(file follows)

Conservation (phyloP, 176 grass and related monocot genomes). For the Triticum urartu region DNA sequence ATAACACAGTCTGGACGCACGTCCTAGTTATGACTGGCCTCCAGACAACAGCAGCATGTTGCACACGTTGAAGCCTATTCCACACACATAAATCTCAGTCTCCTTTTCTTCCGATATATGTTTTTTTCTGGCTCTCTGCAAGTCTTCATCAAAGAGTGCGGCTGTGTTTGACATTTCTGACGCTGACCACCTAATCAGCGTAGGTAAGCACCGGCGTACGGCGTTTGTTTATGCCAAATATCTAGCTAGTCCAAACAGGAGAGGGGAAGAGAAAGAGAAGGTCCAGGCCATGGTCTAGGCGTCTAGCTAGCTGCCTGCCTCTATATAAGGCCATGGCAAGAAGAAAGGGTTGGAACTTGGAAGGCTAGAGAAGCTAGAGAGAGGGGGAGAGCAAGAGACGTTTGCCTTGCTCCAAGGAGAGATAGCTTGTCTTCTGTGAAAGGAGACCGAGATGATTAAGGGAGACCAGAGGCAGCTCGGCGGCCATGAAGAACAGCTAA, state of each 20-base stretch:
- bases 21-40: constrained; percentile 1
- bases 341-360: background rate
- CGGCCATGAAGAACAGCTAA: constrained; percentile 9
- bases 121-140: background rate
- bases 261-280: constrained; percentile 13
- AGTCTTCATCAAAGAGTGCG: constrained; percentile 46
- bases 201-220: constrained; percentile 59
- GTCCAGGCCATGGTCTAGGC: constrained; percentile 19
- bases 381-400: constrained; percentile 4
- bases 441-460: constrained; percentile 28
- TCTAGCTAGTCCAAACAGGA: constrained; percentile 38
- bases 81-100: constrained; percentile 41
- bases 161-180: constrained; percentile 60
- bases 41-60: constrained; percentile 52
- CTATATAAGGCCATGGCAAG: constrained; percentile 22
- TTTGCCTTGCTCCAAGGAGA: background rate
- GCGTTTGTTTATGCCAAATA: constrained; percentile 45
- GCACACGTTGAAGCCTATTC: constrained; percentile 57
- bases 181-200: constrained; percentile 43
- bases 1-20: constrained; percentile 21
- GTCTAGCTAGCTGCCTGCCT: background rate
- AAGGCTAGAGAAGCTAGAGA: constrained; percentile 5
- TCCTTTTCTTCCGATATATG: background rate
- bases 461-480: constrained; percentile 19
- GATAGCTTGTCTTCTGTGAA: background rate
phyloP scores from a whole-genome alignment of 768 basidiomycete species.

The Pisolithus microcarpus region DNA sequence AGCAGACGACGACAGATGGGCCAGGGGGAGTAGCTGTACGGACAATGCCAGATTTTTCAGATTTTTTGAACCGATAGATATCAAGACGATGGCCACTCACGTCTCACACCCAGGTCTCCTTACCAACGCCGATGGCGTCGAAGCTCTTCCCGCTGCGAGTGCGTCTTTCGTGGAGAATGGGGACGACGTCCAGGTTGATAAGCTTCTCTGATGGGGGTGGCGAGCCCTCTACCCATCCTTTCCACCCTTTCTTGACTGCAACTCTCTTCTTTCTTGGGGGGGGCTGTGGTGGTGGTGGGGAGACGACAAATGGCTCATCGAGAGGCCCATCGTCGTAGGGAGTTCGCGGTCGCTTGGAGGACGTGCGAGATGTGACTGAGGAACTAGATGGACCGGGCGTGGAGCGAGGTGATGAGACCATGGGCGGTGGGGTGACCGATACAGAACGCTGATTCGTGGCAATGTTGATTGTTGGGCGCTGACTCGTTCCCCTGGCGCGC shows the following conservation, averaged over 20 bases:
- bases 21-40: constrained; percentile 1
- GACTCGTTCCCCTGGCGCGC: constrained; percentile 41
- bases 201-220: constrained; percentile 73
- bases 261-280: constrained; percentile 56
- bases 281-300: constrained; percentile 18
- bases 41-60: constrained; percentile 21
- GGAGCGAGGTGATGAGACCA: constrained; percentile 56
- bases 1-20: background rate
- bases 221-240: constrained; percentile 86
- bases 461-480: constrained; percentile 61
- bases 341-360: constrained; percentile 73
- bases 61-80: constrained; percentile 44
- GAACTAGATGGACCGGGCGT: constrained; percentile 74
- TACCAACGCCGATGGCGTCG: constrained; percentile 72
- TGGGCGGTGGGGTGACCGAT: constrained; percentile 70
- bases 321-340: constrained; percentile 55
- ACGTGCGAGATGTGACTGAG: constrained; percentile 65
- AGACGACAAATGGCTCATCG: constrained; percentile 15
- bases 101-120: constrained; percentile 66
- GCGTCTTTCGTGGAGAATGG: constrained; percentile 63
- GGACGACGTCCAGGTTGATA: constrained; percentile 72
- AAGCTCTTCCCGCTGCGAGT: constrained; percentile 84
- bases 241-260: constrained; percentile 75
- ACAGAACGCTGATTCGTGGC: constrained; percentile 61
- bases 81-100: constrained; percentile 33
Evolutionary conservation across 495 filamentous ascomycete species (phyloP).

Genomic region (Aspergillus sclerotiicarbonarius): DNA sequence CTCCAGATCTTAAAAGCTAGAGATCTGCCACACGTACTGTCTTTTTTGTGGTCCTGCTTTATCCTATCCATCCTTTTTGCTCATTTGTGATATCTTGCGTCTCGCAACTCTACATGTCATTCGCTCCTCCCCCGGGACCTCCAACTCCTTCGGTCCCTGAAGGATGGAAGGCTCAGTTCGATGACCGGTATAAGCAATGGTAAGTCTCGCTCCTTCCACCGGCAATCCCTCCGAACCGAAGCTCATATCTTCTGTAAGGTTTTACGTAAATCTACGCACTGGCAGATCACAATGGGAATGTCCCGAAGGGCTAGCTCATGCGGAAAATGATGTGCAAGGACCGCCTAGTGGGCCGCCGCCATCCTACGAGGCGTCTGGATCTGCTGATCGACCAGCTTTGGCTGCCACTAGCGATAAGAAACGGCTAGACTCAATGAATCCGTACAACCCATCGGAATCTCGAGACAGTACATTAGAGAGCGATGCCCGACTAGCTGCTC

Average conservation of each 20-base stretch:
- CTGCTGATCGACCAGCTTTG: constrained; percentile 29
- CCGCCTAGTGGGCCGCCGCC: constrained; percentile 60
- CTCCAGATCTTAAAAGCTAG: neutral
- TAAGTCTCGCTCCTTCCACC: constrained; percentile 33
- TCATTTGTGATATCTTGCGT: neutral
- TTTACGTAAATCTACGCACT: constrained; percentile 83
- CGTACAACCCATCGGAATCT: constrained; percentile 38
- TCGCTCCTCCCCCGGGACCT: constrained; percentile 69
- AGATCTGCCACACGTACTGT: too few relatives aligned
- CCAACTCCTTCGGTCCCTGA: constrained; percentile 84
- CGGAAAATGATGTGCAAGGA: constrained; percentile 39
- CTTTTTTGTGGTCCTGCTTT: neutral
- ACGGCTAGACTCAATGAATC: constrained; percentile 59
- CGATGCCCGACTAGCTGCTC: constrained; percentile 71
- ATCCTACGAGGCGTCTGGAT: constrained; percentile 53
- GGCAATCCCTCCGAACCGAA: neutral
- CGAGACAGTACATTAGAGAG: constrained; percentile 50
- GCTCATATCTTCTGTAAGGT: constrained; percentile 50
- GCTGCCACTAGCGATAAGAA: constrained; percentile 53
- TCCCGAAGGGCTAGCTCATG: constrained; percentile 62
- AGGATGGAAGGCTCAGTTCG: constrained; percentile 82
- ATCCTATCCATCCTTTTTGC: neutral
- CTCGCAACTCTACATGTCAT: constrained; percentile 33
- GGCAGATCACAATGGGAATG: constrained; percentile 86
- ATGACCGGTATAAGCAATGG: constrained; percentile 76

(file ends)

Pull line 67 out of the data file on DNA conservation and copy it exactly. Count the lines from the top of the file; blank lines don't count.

- CGGAAAATGATGTGCAAGGA: constrained; percentile 39